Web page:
A woman in the crowd told Obama she had “heard a rumor” that he might be planning some sort of gun ban upon being elected president. Obama trotted out his standard policy stance, that he had a deep respect for the “traditions of gun ownership” but favored measures in big cities to keep guns out of the hands of “gang bangers and drug dealers’’ in big cities “who already have them and are shooting people.”
“If you’ve got a gun in your house, I’m not taking it,’’ Obama said. But the Illinois senator could still see skeptics in the crowd, particularly on the faces of several men at the back of the room.
So he tried again. “Even if I want to take them away, I don’t have the votes in Congress,’’ he said. “This can’t be the reason not to vote for me. Can everyone hear me in the back? I see a couple of sportsmen back there. I’m not going to take away your guns.’’
As I read it, he’s making a simple rhetorical point to try to moot gun owners’ paranoia, like McCain telling a group of pro-choice voters, “I’m not going to issue a decree banning abortion. Even if I wanted to, I lack the constitutional authority.” Translation: If you’re unwilling to take me in good faith, at least recognize that it’s stupid to let your vote turn on the issue given the political reality of the situation. If this is some kind of Freudian slip pregnant with secret intent, how does it jibe with 18 months’ worth of notoriously weaselly statements on the subject? He keeps his rhetoric cautious because he’s actually deathly afraid of offending gun owners in swing states; hence his repeated trumpeting of the rights of hunters and “sportsmen” to own guns even while pandering to his base by questioning the rights of city dwellers — although not questioning them so sharply that he couldn’t conveniently flip-flop on the D.C. gun ban after the Heller decision came down. Is the suggestion that he’s now let his guard down just two months before the election? Or is it that he’s going to throw electoral caution to the wind once in office and push for some sort of Second Amendment rollback with his deep blue Congress, thereby handing the GOP a killer wedge issue on a silver platter? I don’t get it.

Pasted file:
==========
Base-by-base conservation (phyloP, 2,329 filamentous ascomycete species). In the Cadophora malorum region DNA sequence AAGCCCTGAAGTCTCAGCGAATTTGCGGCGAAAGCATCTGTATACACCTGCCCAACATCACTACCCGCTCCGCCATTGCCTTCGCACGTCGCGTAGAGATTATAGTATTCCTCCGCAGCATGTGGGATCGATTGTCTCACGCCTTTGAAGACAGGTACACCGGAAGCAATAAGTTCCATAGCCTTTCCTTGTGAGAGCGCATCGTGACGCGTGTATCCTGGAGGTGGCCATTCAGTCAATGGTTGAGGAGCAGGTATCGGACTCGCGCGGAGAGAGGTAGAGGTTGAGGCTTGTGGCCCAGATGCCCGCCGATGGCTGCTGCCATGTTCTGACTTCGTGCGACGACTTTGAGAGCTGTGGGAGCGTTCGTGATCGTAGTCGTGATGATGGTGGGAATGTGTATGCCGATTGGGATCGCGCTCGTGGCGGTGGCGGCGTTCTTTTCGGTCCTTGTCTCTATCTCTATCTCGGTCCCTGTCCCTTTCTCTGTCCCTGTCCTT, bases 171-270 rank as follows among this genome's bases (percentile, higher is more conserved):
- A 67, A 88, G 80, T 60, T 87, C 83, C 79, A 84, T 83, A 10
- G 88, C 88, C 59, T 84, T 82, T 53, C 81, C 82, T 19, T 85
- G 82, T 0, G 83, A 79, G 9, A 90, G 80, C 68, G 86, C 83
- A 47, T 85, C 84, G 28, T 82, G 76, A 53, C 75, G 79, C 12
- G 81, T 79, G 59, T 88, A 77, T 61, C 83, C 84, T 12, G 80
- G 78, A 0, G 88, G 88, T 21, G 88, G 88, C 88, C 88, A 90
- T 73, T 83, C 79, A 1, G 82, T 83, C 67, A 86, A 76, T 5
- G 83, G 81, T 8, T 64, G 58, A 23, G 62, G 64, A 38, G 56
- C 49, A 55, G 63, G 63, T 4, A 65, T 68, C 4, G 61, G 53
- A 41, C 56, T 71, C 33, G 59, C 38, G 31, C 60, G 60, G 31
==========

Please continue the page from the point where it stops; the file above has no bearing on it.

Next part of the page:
Update (Ed): My take on this is that Obama was trying too hard to convince people and snatched defeat from the jaws of victory, in a rhetorical sense. All he needed was a categorical denial, and he should have left it at that. If he wanted to make the “I don’t have enough votes” argument — a really stupid argument in a year where Democrats are campaigning for veto-proof majorities — he should have led off with that strictly as a hypothetical, rather than using it as an encore.
Now, he’s left it ambiguous, with the notion that the only thing holding him back is a lack of votes on the floors of Congress. Is that accurate? Maybe not, but it was Obama’s own argument, and he has to answer for it.